Underfloor heating systems Underfloor heating pros and cons
Considering underfloor heating for your home? Our pros and cons can help you decide if it's a good choice for you.
Underfloor heating: the pros
Underfloor heating is a modern and high-spec feature - allowing you to enjoy the luxury of warm floors during cold winter mornings and even providing a good selling point to push up your property's resale price.
A large system can do away with the need for bulky radiators, offering extra space and a clean decorative finish.
Underfloor heating is thought to be a more efficient way of heating a room - where that room's walls, doors and windows are well insulated - because of the way the heat is distributed.
Radiators rapidly heat the area immediately around it, with the heat rising and slowly distributing around the rest of the room. An underfloor system heats a larger surface area from the floor upwards at a lower temperature, resulting in a more consistent temperature.
Pros at a glance
- Provides warm and cosy stone and tile floors
- Can replace radiators in a room, freeing up wall and floor space and offering a high-end finish
- Lots of flexible options available, covering different flooring types
- Possible to install in a new-build or retrospectively
- Off-the-shelf products available for competent DIYers to fit
Underfloor heating: the cons
One common complaint about some underfloor heating systems is the slower heating time compared to other forms of heating - so a room or area can take longer to heat up, depending on the system, though it will also take longer to cool down.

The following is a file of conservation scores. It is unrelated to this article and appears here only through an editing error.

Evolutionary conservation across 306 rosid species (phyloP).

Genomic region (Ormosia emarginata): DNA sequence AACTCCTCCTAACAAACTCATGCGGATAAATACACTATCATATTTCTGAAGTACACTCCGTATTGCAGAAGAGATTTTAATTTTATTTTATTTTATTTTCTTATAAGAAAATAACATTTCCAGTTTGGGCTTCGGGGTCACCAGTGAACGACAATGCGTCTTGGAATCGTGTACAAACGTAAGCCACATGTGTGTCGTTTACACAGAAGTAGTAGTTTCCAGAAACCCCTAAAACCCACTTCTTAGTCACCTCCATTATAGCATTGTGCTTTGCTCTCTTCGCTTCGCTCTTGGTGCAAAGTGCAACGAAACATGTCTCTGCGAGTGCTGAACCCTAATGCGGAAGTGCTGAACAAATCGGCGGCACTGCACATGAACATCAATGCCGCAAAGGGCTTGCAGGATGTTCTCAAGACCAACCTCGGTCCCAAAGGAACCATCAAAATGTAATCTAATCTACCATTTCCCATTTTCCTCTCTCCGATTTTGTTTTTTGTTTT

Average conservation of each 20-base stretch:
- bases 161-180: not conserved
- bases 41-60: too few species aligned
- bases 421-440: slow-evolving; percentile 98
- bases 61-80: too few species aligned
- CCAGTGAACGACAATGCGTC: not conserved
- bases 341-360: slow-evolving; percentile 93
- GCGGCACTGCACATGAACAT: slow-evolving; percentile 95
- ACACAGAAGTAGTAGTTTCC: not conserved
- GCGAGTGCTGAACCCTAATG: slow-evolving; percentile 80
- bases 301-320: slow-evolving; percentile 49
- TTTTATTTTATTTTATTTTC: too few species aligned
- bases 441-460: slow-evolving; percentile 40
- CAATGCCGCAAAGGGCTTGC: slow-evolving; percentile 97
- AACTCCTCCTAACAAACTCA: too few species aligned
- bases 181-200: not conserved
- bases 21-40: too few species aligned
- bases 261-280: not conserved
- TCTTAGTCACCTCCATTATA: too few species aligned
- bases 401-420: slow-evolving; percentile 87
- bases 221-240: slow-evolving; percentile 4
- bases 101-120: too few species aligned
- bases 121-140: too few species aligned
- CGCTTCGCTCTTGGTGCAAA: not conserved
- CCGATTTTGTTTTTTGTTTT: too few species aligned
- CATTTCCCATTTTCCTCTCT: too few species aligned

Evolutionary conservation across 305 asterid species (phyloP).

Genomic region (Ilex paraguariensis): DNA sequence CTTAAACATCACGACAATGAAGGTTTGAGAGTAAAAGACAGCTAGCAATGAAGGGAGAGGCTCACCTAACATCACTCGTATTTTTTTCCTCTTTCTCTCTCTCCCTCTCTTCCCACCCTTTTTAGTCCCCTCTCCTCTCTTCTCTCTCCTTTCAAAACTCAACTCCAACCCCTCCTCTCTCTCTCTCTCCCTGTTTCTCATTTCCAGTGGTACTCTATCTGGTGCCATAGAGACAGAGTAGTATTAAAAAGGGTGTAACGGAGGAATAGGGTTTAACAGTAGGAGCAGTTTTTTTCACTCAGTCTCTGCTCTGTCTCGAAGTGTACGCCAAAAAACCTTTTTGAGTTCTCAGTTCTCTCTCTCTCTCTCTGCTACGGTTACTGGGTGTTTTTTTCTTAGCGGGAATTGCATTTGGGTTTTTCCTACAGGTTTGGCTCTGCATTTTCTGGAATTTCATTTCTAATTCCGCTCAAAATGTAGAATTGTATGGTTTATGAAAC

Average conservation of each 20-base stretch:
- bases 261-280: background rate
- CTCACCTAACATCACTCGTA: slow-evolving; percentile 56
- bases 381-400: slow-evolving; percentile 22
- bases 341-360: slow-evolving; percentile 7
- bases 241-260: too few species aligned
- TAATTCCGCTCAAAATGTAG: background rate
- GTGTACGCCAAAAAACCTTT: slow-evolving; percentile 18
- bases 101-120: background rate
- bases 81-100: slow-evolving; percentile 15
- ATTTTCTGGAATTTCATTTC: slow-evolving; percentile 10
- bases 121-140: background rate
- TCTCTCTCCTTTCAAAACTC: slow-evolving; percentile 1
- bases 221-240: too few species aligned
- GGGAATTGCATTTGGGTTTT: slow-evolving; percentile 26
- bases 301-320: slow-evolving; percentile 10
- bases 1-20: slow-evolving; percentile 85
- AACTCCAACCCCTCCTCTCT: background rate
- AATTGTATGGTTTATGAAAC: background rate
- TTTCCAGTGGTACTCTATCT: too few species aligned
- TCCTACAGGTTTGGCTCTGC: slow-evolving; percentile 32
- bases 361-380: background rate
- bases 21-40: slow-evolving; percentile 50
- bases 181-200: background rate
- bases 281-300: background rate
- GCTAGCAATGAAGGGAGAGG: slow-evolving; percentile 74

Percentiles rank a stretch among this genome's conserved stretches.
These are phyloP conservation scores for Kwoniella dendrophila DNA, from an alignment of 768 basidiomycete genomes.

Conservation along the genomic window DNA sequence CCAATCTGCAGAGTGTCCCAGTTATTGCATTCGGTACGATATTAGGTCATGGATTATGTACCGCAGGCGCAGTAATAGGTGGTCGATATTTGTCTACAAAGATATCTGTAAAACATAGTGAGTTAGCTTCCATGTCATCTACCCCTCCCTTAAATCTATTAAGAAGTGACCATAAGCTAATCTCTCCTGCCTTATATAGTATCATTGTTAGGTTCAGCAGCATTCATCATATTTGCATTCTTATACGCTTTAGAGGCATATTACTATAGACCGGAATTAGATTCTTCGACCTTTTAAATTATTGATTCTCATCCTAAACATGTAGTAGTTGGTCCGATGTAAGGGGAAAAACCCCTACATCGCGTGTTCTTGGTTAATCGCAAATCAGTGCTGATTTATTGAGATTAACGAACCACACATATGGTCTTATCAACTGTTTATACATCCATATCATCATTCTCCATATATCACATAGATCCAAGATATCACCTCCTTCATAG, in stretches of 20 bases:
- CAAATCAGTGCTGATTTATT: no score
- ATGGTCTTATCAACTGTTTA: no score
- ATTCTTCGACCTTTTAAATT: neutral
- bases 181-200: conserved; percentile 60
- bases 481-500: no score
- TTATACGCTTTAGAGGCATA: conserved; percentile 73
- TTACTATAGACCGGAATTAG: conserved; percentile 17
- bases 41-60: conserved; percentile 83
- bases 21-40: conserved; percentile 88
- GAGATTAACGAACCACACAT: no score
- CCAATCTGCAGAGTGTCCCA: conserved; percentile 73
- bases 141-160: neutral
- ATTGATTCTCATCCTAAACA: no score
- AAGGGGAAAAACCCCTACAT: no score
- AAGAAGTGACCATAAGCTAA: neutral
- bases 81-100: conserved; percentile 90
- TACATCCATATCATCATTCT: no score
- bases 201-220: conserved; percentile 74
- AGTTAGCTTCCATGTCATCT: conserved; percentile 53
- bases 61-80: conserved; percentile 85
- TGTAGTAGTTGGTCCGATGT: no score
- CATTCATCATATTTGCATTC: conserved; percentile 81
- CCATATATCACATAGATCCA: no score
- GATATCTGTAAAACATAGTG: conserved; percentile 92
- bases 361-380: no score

This can be an issue if you need immediate warmth in a room and are depending on the underfloor system to provide it, though a good system should have controls to allow you to pre-programme it to switch on beforehand.
Not all heating systems will provide a total heating replacement for radiators, either - smaller systems will work to keep your floor warm, but won't necessarily be designed to heat up the rest of the room, so you'll need to pay for both forms of heating.
And because underfloor heating isn't suitable sitting underneath fittings or furniture, it could restrict the layout of a room in the future - or require re-laying - should you come to redecorate it.
An underfloor heating system can be pricey to install, maintain and run, particularly if it's supplementary to your main heating system - and is generally seen as a luxury extra rather than home heating essential.
Cons at a glance
- Can be expensive
- Retrofit installation of underfloor heating can be a upheaval
- Not all underfloor heating systems can replace radiators as the main heating source
- Longer heat-up times
Electric vs water underfloor heating
The type of underfloor heating system will depend on the size and shape of the room you're heating, and whether you're installing the system retrofit or as part of a whole refurbishment project.
A water-based underfloor heating system generally requires more depth space for the pipes, making it the trickier of the two to install retrospectively, as there might not be enough space beneath your flooring.
Electric systems tend to be easier to fit in small rooms or awkward spaces. Some electric systems can be fitted by competent DIYers, though hiring a qualified electrician to wire the system up is advisable.
Similarly, you'll need to call in a professional to set up a water pipe system - as they'll need to lay the pipes beneath the floor (along with the other recommended floor insulation and screed) as well as linking it up to a boiler, or solar water heater system.